Stars in the Milky Way tend to revolve around the center of the galaxy, bobbing slightly above and below the galactic plane as if in a perpetual cosmic merry-go-round. But sometimes a star gets catapulted across the sky by a close gravitational interaction with another star. One of the best-known “runaway stars” lies in the constellation Auriga, the Charioteer. Known as AE Aurigae, this blazing star is passing by chance through a cold cloud of interstellar gas. The result is ‘accidental’ emission nebula cataloged as IC 405, but more commonly called the Flaming Star Nebula [Read more…] about The Flaming Star NebulaShare This:
Recent Astronomy Articles at Cosmic Pursuits
The brilliant planet Venus is just over 2° from the Pleiades star cluster, while the V-shaped Hyades star cluster, which makes up much of the constellation Taurus, is to the left of Venus in this image. The constellation Orion is at extreme left. This image taken after sunset over the Ottawa River on a pleasant spring night on April 12, 2015.
Shining at magnitude -4.1 for most of the month, Venus is easy to find high above the western horizon as the Sun goes down. It outshines every object in the sky except for the Sun and Moon. The planet moves a little higher each night until early June.Share This:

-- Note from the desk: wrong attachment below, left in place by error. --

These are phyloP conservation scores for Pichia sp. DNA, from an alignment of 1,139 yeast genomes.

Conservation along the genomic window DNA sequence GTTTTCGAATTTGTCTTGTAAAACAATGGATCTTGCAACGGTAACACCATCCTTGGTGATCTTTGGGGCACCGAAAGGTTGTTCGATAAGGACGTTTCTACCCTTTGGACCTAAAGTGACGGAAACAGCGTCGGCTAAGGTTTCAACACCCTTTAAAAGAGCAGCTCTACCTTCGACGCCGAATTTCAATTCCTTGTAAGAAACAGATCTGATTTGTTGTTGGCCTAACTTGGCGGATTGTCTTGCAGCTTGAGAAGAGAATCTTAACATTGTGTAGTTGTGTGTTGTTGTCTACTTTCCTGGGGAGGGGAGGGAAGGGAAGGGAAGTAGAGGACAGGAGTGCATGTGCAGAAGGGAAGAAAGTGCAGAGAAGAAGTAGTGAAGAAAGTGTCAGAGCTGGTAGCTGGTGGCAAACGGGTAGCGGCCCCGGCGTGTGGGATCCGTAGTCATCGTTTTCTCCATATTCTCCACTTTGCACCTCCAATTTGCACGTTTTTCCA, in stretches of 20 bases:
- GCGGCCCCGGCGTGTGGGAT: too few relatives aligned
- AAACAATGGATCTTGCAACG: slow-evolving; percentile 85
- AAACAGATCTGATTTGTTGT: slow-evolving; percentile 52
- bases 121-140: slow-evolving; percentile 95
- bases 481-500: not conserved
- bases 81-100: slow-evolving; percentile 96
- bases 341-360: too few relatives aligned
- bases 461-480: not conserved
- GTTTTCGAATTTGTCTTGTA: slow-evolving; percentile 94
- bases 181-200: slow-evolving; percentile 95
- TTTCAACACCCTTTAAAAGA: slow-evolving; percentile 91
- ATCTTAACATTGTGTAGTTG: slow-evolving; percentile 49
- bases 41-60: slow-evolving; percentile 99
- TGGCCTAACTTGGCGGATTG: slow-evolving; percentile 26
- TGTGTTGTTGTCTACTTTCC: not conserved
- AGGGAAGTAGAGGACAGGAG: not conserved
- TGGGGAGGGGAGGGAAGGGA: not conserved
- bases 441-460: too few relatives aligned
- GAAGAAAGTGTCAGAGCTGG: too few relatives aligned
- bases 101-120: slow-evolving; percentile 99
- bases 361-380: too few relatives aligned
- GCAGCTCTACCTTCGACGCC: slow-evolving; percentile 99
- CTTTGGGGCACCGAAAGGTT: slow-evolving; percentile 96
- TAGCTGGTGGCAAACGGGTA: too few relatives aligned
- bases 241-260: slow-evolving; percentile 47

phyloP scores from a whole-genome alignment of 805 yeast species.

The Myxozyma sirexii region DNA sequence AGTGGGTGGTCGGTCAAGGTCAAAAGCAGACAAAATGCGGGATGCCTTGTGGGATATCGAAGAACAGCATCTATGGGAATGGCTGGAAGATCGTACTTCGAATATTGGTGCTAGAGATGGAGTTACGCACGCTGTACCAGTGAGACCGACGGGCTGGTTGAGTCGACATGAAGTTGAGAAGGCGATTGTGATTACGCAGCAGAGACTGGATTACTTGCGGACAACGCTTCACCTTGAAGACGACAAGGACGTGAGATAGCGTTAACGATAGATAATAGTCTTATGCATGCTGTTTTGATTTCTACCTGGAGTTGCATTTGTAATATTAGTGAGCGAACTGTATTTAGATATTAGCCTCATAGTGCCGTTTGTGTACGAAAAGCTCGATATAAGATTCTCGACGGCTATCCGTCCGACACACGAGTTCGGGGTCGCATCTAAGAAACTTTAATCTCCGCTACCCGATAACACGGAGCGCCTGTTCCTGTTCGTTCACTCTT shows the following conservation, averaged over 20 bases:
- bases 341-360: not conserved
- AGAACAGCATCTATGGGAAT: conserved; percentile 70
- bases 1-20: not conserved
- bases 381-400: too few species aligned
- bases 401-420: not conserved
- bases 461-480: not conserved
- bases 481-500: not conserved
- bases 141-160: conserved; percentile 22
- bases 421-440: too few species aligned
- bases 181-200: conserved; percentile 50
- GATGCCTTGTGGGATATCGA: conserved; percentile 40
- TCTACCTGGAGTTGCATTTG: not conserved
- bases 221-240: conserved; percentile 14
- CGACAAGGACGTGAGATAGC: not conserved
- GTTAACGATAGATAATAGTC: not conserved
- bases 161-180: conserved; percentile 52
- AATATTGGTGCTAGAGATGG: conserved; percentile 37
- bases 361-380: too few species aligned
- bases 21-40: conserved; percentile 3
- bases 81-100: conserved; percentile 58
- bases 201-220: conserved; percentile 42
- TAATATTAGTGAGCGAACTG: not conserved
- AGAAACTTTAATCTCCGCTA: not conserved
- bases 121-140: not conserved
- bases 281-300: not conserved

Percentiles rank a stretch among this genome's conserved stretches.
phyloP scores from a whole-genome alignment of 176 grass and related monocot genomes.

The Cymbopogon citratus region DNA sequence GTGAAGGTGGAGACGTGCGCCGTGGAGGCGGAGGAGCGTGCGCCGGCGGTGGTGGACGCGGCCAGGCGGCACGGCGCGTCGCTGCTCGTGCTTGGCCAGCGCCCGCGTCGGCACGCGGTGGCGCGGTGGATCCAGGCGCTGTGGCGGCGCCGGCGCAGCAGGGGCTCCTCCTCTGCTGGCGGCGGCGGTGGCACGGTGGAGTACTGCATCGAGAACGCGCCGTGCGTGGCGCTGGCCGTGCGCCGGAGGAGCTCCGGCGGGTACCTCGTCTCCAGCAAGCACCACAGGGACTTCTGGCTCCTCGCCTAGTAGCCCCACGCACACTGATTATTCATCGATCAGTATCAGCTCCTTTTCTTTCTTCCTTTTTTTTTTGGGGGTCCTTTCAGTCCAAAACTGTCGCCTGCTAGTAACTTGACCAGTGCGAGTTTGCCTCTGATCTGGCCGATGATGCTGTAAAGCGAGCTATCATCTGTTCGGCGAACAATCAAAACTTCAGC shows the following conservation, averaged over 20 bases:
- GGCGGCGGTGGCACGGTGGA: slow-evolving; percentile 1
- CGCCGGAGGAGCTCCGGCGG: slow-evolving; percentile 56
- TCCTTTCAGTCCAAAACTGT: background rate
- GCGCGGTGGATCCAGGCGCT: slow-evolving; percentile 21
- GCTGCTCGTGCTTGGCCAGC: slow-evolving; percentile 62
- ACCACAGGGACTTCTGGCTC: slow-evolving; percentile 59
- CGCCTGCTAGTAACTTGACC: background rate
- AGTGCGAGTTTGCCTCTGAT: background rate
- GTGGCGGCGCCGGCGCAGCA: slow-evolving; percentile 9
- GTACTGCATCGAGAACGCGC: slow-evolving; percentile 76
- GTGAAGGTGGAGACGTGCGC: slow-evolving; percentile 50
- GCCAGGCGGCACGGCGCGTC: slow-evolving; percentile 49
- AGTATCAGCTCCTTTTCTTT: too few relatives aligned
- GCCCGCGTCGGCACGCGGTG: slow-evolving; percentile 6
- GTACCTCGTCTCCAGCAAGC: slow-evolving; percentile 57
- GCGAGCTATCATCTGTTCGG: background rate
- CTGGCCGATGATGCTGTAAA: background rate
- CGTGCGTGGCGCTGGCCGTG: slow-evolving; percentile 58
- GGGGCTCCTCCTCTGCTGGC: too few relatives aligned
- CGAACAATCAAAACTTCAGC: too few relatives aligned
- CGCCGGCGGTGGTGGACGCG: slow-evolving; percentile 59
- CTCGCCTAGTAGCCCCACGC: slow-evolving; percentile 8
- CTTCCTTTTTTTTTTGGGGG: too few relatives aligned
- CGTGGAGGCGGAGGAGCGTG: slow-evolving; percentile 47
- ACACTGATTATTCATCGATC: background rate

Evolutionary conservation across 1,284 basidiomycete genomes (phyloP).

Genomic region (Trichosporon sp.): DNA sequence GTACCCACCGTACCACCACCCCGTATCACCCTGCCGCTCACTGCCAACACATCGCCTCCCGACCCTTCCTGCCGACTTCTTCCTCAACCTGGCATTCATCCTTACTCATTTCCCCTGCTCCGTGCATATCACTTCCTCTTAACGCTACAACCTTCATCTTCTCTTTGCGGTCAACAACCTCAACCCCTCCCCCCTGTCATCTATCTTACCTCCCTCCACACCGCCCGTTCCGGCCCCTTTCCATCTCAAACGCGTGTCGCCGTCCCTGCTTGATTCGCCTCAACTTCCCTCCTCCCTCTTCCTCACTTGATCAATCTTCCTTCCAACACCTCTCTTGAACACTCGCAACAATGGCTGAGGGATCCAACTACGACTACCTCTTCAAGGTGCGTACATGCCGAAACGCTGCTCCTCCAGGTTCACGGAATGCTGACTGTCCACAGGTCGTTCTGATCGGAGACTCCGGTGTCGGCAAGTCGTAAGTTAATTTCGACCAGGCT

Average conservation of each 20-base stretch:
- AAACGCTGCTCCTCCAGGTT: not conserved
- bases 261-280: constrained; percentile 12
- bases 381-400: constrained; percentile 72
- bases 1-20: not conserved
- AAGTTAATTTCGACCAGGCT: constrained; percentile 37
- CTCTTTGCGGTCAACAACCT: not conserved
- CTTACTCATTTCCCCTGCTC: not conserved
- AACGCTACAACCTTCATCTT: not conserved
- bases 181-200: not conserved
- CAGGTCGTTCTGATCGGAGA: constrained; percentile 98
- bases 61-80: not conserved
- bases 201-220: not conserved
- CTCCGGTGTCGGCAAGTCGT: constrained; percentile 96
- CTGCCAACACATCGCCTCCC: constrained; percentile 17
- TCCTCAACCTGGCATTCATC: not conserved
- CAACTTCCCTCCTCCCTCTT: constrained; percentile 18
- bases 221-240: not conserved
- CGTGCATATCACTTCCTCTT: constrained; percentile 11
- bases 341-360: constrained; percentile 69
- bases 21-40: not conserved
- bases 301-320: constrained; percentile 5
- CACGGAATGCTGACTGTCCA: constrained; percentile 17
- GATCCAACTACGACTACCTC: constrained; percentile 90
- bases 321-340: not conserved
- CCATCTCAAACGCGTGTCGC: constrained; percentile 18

“Always avoid the neighborhood of any bright light. Electric lights in particular are an abomination to stargazers.” So wrote the American astronomy popularizer Garrett Serviss, in 1890, in his excellent book Astronomy with an Opera Glass.
Serviss would likely be appalled at the grey fog of light pollution over most cities, where most people now live. Under such conditions, the faint stars and others sights of the deep sky are much harder to see, and many city dwellers have never seen the faint band of the Milky Way.
Which is why many argue the best days for amateur astronomy are behind us. But take heart, fellow stargazer, because in this article, you discover why this is the best time in history to enjoy the night sky… [Read more…] about Why Now is the Best Time to be a StargazerShare This: